- Worship. You are not connecting with God during the first song if you aren’t there for it. The services are designed with a certain logic, including invocation and a call to worship, and alter the confession of sin in song, Scripture, or prayer. We’ll fight not to miss the beginning of a movie and for good reason. The services are structured similarly to move from beginning to end, and every part is needed for sinners like us who need God. If you’ve never discerned the logic then you might be like the person who only knows movies starting 10 minutes in.
Now, a word to married men. Here’s the word: lead.
Leading doesn’t mean merely saying “we’re going to be on time!” Leading is saying “What time do we need to get up to be on time? What do we need to do the night before? What do we need to not stay up late doing the night before?” (like watching a movie). And, gentleman, if you are the one making the family late, you know what to do. And if you have small kids, remember that they are your kids too. If your wife cares for the children in the mornings during the week if you work outside the home it may be tempting to expect her to manage them on Sunday morning as well. But unless you’re leaving early to serve at church apart from your family on Sunday, getting the kids ready is part of getting your family ready. Sundays should be an easier morning for your wife for having you home.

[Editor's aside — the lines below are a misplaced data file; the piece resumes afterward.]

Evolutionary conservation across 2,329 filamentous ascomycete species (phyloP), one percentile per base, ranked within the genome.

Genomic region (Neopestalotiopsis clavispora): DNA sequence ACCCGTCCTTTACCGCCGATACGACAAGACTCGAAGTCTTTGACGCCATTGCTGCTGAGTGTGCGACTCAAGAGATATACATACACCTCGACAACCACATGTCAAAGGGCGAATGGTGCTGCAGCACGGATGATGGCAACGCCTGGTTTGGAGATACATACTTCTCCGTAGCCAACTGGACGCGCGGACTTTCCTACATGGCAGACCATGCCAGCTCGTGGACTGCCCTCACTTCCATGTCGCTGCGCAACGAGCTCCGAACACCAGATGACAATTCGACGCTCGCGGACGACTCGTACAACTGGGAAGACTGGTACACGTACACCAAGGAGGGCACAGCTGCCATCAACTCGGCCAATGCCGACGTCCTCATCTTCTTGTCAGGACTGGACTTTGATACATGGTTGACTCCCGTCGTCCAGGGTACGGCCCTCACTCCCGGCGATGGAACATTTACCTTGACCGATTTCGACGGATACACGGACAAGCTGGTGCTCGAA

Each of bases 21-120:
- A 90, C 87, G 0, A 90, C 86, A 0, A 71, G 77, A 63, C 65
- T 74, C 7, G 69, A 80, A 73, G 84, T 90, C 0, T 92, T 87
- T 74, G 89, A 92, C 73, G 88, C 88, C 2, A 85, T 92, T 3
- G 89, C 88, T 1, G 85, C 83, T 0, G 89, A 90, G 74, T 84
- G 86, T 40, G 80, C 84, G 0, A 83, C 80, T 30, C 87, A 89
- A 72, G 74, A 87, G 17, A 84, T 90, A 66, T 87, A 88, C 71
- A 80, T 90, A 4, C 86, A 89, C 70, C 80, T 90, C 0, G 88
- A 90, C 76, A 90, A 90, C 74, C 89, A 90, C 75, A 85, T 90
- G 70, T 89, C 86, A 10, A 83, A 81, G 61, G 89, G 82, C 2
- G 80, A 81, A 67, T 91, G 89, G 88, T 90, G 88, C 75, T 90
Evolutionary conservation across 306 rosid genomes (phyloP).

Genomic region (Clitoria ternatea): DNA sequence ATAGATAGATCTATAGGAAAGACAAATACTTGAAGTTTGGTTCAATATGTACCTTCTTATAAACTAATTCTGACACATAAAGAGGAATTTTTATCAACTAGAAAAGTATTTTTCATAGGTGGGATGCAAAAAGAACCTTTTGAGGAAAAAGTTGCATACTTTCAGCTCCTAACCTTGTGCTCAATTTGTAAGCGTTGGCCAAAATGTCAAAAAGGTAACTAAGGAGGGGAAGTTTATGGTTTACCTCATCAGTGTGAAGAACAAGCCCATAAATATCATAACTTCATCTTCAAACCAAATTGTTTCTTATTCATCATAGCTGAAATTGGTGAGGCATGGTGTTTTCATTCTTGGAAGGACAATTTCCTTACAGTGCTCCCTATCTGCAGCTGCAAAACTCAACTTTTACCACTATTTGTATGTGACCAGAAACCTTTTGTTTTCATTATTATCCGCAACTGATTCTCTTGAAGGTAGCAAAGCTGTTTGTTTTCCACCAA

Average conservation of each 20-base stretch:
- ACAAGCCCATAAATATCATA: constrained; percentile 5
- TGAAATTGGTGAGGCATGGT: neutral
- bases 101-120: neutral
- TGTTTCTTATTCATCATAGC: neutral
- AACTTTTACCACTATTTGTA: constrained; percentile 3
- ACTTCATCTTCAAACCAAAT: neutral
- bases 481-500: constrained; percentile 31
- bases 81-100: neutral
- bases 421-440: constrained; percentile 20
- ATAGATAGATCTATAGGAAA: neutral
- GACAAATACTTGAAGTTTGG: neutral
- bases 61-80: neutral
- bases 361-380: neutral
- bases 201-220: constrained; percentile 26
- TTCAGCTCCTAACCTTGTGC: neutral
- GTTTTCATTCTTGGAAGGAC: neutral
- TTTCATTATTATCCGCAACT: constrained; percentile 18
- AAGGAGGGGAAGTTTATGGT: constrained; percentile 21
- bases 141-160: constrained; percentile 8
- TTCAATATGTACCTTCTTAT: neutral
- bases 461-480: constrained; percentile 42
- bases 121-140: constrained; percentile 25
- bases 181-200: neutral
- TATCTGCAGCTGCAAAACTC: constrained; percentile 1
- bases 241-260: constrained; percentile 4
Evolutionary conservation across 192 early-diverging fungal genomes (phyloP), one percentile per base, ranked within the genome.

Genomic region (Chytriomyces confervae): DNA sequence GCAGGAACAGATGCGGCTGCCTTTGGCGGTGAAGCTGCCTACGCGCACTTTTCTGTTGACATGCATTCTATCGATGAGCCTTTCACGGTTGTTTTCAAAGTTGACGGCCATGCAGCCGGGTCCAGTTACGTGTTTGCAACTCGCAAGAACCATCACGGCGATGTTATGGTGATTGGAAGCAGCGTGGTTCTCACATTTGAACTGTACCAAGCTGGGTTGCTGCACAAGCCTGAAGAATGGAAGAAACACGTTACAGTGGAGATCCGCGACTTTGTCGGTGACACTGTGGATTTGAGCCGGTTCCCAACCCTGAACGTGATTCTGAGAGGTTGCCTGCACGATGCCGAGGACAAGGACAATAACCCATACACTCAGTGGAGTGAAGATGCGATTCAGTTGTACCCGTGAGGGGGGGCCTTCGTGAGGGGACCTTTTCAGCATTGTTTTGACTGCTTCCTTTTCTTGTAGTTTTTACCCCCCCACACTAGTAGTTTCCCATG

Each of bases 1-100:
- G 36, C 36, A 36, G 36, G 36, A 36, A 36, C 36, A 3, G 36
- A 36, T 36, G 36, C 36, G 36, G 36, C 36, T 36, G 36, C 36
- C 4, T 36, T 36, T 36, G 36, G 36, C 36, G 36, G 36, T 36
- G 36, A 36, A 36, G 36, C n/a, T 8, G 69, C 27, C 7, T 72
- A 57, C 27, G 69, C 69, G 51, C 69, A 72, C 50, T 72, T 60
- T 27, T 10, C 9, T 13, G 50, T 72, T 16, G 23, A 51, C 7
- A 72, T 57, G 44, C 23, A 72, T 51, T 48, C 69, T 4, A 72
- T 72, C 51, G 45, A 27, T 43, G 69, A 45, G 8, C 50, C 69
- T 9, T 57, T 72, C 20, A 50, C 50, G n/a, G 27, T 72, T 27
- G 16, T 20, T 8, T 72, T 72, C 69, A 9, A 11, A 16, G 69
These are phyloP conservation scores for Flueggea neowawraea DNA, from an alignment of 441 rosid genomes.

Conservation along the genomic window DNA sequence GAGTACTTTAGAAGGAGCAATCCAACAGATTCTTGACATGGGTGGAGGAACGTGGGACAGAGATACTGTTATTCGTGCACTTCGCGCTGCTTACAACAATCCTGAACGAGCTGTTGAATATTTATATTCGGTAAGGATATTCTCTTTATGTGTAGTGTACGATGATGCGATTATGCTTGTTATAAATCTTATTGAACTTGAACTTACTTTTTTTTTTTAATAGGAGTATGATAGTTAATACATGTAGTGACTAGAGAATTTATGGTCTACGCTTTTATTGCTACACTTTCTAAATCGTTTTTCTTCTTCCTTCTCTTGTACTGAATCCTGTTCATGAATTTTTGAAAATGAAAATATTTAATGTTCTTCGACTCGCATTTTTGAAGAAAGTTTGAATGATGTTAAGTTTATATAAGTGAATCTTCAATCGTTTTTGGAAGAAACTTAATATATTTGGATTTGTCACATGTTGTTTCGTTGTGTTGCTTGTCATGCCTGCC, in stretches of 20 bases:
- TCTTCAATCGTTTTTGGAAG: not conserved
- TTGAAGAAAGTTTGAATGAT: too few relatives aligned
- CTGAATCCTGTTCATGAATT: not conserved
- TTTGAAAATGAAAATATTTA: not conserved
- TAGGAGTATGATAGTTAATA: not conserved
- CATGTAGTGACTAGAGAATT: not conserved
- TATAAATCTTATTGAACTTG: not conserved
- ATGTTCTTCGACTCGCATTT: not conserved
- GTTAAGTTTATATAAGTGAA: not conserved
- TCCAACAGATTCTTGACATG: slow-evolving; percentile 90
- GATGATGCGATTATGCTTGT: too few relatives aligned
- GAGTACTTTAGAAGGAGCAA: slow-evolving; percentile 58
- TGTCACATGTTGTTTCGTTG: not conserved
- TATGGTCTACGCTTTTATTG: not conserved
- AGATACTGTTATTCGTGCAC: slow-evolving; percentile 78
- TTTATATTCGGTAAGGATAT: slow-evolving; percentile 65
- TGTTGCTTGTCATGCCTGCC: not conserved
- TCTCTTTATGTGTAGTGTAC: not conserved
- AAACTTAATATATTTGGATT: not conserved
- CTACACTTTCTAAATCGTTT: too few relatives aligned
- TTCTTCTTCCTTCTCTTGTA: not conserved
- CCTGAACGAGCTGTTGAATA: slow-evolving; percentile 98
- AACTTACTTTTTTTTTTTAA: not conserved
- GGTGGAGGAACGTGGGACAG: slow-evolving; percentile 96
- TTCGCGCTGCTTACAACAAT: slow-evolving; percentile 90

Finally, there’s the danger in this exhortation that some will turn around and go home when they are late. Please know that you are not looked on by the church’s leadership in judgment, even on the Sunday after this exhortation. There are always reasons some are late. We will assume the best of any individual while recognizing that there is a need for growth here as a church.
To hear Ryan’s original exhortation to pursue God’s presence, in part, by being on time to church, listen to his sermon on Psalm 16, “In Hot Pursuit of His Presence.” The exhortation comes at the end and includes reasons to come early, practical suggestions for how to prepare for Sunday, and a vision for what Sundays could look like if we were on time. In that sermon, he closed with these wise, pastoral, loving, and convicting words from Charles Spurgeon:
“There should be some preparation of the heart in coming to the worship of God. Consider who he is and in whose name we gather, and surely we cannot rush together without thought. Consider whom we profess to worship, and we shall not hurry into his presence as men run to a fire. Moses, the man of God, was warned to put off your shoes from his feet when God only revealed himself in a bush. How should we prepare ourselves when we come to him who reveals himself in Christ Jesus, his dear son? There should be no stumbling to the place of worship half-asleep, no roaming here as if it were no more than going to playhouse. We cannot expect to profit much if we bring with us a swarm of idle thoughts and a heart crammed with vanity.”
Lord’s Suppers are great for getting our family on the same page. If you missed hearing this in person at our gathering last Wednesday night, thank you for reading this entire post.
May Sundays speak to the work of God in our lives and in our church through hospitality, attention to the Word, and an apparent eagerness to be together in God’s presence.
Looking forward to growing with you –
Trent, for the elders